Release DetailsLABEL Dark Descent
RELEASED ON 5/12/2017
Thronosis’s 29 minutes will undoubtedly leave you wanting more.
Thronosisposted on 5/2017 By:
It’s been an embarrassment of riches when it comes to death metal so far in 2017, and with Thronosis, Excommunion makes it even more embarrassing. This Colorado-based duo, featuring bassist/vocalist Christbutcher, also of Cryptborn and guitarist/vocalist, Kyle Spanswick (A.K.A Naas Alcameth) of Nightbringer, actually released its debut, Superion, 15 years ago, but a split EP in 2006 is the sum of the band’s output in the intervening years, making Thronosis Excommunion's second album. I haven’t heard the debut, and although Thronosis is a scant 29 minutes long, I expect you will not be disappointed if you’ve been pining for more material from this band .
You can’t please all the people all the time, but Excommunion gives it a shot on Thronosis. A varied approach across the board from style to tempo is one of the keys to this album’s success. This approach is evident right out of the gate with “Twilight of Eschaton.” The track is all bludgeoning chaos from the start, with jarring, careening riffs similar to Immolation, but with a more straight-forward, blasting rhythmic approach. About a minute and a half in, the smoke clears and a simple, chugging riff emerges, which builds to a climax of dead silence. The riff is then reintroduced with a more laid-back groove and a vaguely dissonant haze of harmonic layering. From there, an abrasive tremolo riff begins a stilted call and response with some chunky thuds from the rhythm section. Just as this stilted dance smooths out into something resembling a melodic flow, the songs shifts to a marching, chug-and-squeal motif, which gradually dissolves into some brooding tremolo-picked melody, then it’s back to a another pounding riff, which itself mutates a few more time in the final few seconds of the song.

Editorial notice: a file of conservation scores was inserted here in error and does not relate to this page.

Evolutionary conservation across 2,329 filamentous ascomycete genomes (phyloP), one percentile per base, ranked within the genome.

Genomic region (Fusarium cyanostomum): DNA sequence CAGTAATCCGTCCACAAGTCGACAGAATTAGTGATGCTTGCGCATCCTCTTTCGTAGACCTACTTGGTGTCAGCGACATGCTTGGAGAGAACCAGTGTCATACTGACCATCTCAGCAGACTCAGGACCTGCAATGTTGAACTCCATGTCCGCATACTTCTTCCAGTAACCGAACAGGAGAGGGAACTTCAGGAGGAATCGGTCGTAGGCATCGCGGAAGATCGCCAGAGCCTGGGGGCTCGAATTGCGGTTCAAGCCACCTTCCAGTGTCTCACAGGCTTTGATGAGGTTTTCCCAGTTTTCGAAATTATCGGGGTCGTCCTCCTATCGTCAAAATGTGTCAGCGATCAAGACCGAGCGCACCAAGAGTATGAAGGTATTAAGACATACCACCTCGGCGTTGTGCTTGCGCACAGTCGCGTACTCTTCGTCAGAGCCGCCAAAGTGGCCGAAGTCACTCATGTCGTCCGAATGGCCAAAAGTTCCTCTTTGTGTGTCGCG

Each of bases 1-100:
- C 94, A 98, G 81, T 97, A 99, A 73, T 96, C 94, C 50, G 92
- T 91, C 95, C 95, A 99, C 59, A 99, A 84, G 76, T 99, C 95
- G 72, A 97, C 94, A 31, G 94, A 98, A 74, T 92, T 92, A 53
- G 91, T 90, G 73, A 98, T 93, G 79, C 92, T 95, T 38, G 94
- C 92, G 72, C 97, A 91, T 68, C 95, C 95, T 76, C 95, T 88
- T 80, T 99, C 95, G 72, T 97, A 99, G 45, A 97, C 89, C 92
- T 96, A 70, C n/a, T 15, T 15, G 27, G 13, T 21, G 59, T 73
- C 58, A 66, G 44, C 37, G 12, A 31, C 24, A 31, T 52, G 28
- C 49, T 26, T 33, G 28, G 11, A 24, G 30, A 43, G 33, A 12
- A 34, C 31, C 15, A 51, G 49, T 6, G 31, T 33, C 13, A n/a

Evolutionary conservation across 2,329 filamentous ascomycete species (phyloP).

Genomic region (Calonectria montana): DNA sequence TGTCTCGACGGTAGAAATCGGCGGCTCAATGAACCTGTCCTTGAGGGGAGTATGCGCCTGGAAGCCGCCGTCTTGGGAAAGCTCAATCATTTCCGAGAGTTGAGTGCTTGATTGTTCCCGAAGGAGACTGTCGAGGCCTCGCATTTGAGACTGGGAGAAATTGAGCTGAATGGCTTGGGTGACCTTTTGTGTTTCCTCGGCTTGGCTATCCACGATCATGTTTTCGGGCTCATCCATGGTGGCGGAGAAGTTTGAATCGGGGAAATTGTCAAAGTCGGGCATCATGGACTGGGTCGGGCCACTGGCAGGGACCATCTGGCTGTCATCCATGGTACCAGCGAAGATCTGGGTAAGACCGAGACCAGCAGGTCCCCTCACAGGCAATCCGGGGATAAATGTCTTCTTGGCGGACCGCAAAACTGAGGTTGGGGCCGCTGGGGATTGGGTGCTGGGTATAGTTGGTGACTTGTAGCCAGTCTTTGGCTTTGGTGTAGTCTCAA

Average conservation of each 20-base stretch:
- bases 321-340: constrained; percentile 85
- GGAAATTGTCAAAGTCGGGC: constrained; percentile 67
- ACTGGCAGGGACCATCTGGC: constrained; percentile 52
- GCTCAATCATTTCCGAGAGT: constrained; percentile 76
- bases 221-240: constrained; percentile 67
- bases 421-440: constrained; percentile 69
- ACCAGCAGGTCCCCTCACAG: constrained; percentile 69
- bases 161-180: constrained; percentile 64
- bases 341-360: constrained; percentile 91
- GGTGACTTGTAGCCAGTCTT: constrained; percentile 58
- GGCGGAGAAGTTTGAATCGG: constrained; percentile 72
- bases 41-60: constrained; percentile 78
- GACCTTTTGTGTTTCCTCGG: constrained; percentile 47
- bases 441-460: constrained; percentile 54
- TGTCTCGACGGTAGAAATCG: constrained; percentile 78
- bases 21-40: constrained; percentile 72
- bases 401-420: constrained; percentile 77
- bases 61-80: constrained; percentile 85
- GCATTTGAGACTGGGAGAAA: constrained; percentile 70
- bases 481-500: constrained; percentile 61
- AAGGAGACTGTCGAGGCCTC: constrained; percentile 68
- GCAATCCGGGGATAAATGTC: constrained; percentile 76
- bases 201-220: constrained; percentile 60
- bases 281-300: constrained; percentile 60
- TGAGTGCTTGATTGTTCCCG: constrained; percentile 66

That cataloging of riffs might have been tedious to read, but the song’s chameleon-like shifting of musical patterns is exhilarating to hear. The album’s three remaining tracks, each similarly lengthy, are a bit more deliberate in overall pacing, with “Nemesis” in particular taking on an Incantation-like doom/death vibe. Each makes good use of dynamics, often following slower passages with climactic bursts of speed. Tension and release is an age-old musical formula, but many modern death metal bands seem to forget the release part in an attempt to plumb ever-greater depths of darkness. Excommunion, for all its long-windedness, never neglects the payoff.
Strictly speaking, Thronosis doesn’t really offer you anything you haven’t heard before. There are plenty of bands that imitate Immolation, Incantation, and Suffocation. But Excommunion’s way of combining these influences and a little black metal to boot, and crafting expansive, inventively arranged tunes full of quality, memorable riffs is something that raises the group head and shoulders above the average death metal band. If you’re a fan of quality death metal, Thronosis’s 29 minutes will undoubtedly leave you wanting more. Let us hope it won’t take another 15 years to get it.